Decrying the state of mental health treatment in the country, the Human Rights Commission of Sri Lanka (HRCSL) has said some of the actions and lack of facilities ‘amount to torture’.
In a shocking report expressing its deep concern about the ongoing rights violation of the mentally ill patients in the country, the HRCSL has also released a set of guidelines coinciding with the International Human Rights Day observed every year on 10 December.
Their interim report has also called for a new Mental Health Act immediately.
This concern comes after certain key grievances were presented to the HRCSL on behalf of mental health patients, which include staff mismanagement at the National Institute of Mental Health (NIMH), Sri Lanka.
Some of their shocking findings detail the degrading treatment of patients.
Complaints have been registered about “the staff beating patients in CCTV blind spots”. Additionally, a disturbing incident of a death of a patient suspected to have been caused by a support staff also finds a mention in their report.
The report was part of a ‘Fact Finding Mission on Right to Health and Liberty of Patients at the NIMH’.
A set of new guidelines was also released by the HRSCL in its 11 page report to deal with their concerns to the Ministry of Health, NIMH, Sri Lanka Police, and the Department of Prisons.
"Immediate measures should be taken to enact a Mental Health Act, which is in line with the international medical standards and human rights obligations of the state," the nation’s human rights body recommended as part of its guidelines.
While addressing these significant concerns the state rights body has urged the government to look after the wellbeing of the mental health patients during their rehabilitation.
The guidelines also referred to the administrative structure of the NIMH situated in Angoda Mental Health Asylum.
Angoda Hospital is 'the largest tertiary care hospital in Sri Lanka caring for clients with mental illness and the only mental health care facility in Sri Lanka facilitating involuntary admissions.’
Amongst the concerns raised by the Commission are water provisions, food, spacing, and treatment of patients at hospitals and care centers who deal with and treat them. While expressing deep concern about the continuing rights violation of the mentally ill, the HRSCL has pointed out that sometimes people without qualification treat them.
“Most male wards are staffed by female nurses, patient management in such situations is carried out by the support staff who are not trained for the task. Therefore, the effectiveness of such patient management is questionable. It was reported that most of the time support staff refused to adhere to the existing protocols when handling patients”.
Apart from the mismanaged treatment, concerns have also been expressed about offering alternative treatments at times which are alleged to have haphazard effects.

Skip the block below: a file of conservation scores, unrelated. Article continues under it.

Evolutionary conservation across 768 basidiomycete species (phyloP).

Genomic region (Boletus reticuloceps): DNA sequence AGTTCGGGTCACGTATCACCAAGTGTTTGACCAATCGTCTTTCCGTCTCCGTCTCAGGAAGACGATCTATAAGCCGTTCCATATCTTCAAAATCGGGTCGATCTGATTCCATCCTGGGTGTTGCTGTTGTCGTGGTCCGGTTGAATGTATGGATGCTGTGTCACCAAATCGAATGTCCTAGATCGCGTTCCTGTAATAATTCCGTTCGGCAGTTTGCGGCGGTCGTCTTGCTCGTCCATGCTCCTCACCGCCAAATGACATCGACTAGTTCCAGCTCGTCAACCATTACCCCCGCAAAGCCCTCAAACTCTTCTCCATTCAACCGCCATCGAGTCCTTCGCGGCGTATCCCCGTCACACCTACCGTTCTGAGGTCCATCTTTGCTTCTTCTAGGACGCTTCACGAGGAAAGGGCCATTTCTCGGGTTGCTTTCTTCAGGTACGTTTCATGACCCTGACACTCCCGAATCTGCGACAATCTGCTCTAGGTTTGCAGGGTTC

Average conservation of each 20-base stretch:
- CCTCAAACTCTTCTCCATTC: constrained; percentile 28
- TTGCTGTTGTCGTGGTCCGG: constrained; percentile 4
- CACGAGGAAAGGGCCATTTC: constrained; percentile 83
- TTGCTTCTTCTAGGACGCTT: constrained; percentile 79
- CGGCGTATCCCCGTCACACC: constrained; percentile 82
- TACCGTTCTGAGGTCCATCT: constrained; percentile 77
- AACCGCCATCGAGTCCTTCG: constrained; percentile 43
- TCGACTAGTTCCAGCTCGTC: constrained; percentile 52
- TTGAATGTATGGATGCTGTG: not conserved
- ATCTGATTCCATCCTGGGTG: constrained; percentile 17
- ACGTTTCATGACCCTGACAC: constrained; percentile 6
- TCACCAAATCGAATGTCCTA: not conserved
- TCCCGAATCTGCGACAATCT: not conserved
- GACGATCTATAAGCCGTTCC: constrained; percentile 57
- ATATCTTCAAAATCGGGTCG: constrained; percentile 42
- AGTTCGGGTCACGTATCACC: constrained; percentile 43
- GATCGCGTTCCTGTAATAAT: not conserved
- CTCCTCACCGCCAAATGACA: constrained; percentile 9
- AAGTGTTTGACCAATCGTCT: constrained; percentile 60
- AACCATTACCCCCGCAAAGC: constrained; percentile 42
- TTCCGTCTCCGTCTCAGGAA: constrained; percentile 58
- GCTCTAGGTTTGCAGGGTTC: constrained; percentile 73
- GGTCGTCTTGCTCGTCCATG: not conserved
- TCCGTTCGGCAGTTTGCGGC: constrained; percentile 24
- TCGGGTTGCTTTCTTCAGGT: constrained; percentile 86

“In addition to the shortage of medication being an ongoing problem, the hospital also has had several quality failures of the drugs as well. When the medicines are out of stock, alternatives are being used for the treatments. However, it was relayed that most of these alternatives have more side effects than the high-quality medicines that are out of stock”.
The high cost of medication for mentally ill patients is also a matter of concern which is creating further crisis, says the HRCSL.
Due to the high cost, the discharged patients also struggle to afford their medication which has also led to “an increase in relapses and recurrent admissions.”
Among the other major concerns pointed out by the Commission was the issue of water and sanitation.
Since patients with mental illnesses could easily spoil their clothes and bed sheets, a constant water supply without any disruption is essential. This ‘constant water supply’ was said to be inconsistent as NIMH lacked a water storage facility which causes inconveniences, especially during water cuts, its report added.
Apart from the non-availability of a continuous water supply, protecting patients from mosquitos was yet another issue affecting the mentally ill patients at the NIMH. Mosquito nets are being used due to the suicidal risks of patients.
Language barriers have been identified as a major issue in dealing with and treating mentally ill patients. The HRCSL says a majority of the staff members encounter challenges in communicating with Tamil-speaking patients. This caused communication issues though the staff tried to understand what was being said through other means such as Google Translate. Guidelines were also issued suggesting better staff training including Tamil language proficiency.
Whilst NIMH seek assistance from other patients and members of the support staff use technology such as ‘Google Translate’, HRCSL says “it is unclear if they can accurately ascertain the patients’ requirements”.
Faced with a challenging situation in dealing with mental health in Sri Lanka, the Human Rights Commission has called for a new Mental Health Act in line with international medical standards. This has been set as a priority guideline for the Ministry of Health.
Better food guidelines and grievance mechanisms have also been suggested to be implemented at the NIMH and made available to patients and families for them to be able to communicate their woes.
As part of the guidelines issued a police post is also recommended for the NIMH and ensuring prison guards to monitor the Forensic Psychiatric Ward.